This post illustrates one example of how getting into your body can change your mind. It was originally written in May 2015, when I was struggling with symptoms of chronic Lyme disease (more often called Post Lyme Disease Syndrome).
The first time I sat down to breakfast in our house, I noticed that many of my new neighbors had a morning walking habit. Apart from vacations where I tend to do a lot of walking or hiking, walking had never been my exercise of choice. Although I knew it was good for me, on some level I didn’t really equate it with being healthy. Why? Because it was too slow.
Before my personal experience chronic illness and pain, I would alternate 45-60 minutes on an elliptical machine with an excellent 60 minute Barre class 2-3 times a week. I always had an intention for a day or two of rest and recovery, but never found a way to make that happen. It felt lazy!
See, I love exercising; since I was an undergraduate in college it has been a critical part of my physical and (even more so) mental heath. So when my pain got so bad that I couldn’t take a slow walk without having to head home after 5 minutes, this affected my state of mind much more than it affected by body. I got scared. Depression found me. I became angry, both at my body and at the world.
The Path Reveals Itself
One day we moved apartments, and as you might guess my pain was at an all-time high. But when things started to settle down a few days later, seeing people walking intrigued me, and I decided I’d go out for a stroll. Not a run or a power walk. A stroll. Without a book, without music.
I’ve gone out walking a lot since then.
I also embraced a mantra of one of my mentors, “Horses run, people walk.” (thanks Chase Bossart!) What I noticed on these walks, however, is what I really want to share with you.
The Default Direction of My Mind
I discovered that when I wasn’t focusing on the walk as exercise or being distracted by music, my mind would go in many different directions. After a few days of walking though, I started to notice that no, my mind wandered in the exact same direction: to criticisms and judgments of other things and other people who I knew absolutely nothing about! Some of the things I thought to myself included:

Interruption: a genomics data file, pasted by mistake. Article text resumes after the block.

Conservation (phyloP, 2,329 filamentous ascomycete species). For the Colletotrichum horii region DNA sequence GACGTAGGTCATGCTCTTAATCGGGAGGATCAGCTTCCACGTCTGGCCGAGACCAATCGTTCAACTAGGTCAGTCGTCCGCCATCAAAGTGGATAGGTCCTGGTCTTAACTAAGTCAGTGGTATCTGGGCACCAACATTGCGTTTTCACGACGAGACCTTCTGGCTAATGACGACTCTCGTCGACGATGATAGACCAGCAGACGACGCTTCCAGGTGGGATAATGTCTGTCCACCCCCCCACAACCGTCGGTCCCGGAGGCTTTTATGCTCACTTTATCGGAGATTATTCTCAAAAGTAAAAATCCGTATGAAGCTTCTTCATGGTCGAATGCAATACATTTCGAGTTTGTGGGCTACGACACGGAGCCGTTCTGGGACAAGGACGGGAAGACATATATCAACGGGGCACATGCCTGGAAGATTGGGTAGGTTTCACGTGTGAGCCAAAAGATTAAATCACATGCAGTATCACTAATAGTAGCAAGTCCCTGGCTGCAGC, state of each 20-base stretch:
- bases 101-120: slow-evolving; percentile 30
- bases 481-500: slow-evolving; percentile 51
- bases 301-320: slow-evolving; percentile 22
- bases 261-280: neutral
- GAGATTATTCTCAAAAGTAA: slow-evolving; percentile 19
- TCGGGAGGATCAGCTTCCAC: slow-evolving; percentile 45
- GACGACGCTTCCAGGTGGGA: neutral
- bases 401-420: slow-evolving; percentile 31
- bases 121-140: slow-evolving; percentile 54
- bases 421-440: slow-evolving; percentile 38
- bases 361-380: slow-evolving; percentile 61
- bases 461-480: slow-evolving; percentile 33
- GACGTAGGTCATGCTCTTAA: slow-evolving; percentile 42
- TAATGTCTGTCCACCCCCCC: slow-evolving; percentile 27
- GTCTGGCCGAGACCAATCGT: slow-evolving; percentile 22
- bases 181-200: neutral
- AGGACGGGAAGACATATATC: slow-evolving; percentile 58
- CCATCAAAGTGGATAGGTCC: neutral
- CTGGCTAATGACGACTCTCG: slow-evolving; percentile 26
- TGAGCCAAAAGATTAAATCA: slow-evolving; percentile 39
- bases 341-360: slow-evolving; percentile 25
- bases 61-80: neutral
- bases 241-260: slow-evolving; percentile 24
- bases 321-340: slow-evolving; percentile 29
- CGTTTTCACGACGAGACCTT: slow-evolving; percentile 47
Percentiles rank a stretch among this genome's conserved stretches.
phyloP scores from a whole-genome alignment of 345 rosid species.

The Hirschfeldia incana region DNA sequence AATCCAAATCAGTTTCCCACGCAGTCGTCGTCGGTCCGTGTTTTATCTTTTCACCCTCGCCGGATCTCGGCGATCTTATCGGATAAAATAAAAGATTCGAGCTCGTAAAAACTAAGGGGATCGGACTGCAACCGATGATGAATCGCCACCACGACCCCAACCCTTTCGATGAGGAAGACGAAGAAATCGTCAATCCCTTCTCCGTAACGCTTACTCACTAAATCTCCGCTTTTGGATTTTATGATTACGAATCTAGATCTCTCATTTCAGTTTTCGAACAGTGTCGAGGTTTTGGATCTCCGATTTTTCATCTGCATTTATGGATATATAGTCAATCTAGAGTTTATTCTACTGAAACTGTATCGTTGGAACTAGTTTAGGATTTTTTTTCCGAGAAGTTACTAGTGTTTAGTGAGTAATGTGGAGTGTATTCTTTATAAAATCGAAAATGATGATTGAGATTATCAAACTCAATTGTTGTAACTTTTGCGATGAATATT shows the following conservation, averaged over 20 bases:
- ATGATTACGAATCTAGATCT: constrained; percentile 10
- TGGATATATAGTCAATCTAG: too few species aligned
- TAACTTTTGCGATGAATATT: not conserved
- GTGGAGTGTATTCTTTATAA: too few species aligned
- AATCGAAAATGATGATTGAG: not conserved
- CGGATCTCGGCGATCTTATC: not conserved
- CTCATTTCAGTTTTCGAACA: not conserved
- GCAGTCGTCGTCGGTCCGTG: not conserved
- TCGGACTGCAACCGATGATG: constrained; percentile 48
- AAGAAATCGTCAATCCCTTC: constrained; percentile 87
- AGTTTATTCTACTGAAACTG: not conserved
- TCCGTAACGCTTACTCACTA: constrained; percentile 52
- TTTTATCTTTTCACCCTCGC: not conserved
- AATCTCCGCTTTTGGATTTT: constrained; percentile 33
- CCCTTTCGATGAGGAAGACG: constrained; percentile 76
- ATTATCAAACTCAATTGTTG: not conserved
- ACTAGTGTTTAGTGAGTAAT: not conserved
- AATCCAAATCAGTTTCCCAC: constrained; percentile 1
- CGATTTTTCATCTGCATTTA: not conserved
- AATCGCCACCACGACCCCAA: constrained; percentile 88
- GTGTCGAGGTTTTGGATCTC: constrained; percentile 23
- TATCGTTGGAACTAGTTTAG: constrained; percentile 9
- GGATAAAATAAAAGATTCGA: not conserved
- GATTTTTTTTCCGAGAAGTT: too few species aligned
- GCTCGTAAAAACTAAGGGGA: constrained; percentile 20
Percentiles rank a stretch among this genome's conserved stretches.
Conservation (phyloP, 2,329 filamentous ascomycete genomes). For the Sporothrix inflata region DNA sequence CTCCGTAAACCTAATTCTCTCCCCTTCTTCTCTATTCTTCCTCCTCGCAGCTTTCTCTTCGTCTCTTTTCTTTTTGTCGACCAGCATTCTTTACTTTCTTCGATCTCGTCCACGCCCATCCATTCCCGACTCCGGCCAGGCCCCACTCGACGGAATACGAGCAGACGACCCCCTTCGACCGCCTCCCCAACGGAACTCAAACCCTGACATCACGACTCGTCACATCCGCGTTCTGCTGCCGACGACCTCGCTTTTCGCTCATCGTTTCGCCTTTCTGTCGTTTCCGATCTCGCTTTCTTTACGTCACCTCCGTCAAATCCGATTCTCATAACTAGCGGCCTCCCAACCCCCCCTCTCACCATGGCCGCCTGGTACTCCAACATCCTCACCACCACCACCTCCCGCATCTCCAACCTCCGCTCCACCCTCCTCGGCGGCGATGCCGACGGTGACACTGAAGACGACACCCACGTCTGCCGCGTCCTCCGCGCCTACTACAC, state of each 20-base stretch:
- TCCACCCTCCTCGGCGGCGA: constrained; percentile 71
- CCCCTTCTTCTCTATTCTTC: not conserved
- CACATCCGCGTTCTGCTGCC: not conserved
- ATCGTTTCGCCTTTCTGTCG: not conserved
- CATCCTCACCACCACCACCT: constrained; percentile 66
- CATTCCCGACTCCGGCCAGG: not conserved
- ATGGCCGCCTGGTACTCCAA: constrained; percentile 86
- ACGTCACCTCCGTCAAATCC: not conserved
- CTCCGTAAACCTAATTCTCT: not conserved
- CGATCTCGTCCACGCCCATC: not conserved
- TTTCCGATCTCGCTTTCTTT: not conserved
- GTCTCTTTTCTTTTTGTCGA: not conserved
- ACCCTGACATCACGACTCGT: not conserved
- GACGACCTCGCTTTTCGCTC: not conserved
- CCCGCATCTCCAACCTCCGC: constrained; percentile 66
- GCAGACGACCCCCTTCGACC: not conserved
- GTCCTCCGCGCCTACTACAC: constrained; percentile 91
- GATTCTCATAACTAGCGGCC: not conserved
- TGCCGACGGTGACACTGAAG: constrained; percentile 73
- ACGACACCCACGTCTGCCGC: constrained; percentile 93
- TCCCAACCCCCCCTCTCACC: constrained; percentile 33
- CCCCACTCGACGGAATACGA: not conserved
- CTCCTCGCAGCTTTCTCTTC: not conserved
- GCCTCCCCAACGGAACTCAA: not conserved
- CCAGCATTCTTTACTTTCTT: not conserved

- “Look at that [pink little girl’s] bike thrown in the front yard like that. Don’t her parents teach her to take care of her things?”
- “Apparently to live here one has to have a yard full of crab grass and ostentatious lawn ornaments.”
- “How many $&*%&^@! cars do people need?” and “What kind of crap are these people hoarding in their garages?” [noticing that 4-6 cars were parked in each driveway on a street where every house had a 2-car garage.]
- “I hate that color [car, house, etc.].”
- “That woman [walking past me] is mean.”
I don’t remember exactly when the shift happened, but at some point the Witness part of me realized that every thought I had about what my senses took in during my walks was negative. This part of me challenged: “what if you could you just state objectively what you see, without adding a value judgment (either good or bad)? ” OK, so:
- “A pink child’s bike lying in the grass.”
- “An arrangement of lawn ornaments and grass that’s different from what I’m used to at this house.”
- “4 cars, 6 cars, 4 cars…”
- “A blue house. A tan house. A red car.”
- “That woman appears to be frowning.”
It was difficult to objectively name what I saw! Every street or so I’d catch my mind slipping back into familiar patterns–my family of origin was expert at criticism and judgement so I’d had lots of training.
Plus, I was feeling angry and upset over what had happened to me and directing that anger out into the world. But over the course of a few walks, it became easier and easier to simply observe.
Discovering Beauty in Everything, Even the Imperfect
1) purple is my favorite color,
2) how often do you see a purple stick?
3) the stick was broken, and reminded me of a psychic reading I had a few years ago where I was told that a broken stick represented broken trust.
The next day I took some photos of the lawn ornaments I had been poo-pooing. Later it was something in nature that I felt privileged to see at that early morning hour. Sometimes it was something funny (e.g. the pink sock I discovered miles away, which resembled one lost in my laundry).
Eventually, I found myself wanting to take photos of things that a few weeks prior, I would have considered ugly. Every time I walked, I saw so many things in the world that were beautiful! Things in nature, and things we as humans have left scattered about.
As my medical issue got addressed, I increased the amount of time I walked and eventually would go for an hour. I had to be careful not to overdo it. But I felt an overwhelming sense of gratitude for being able to walk without discomfort. Although it’s been over 7 years since my diagnosis, I’m still grateful every time I walk.
What’s more, I’m amazed at how much walking transformed my mind in just a few short weeks, and how much I enjoy it now.
As always, I invite you to comment and let me know your thoughts. Have you had similar experiences? What would you notice in your mind if you walked without distractions?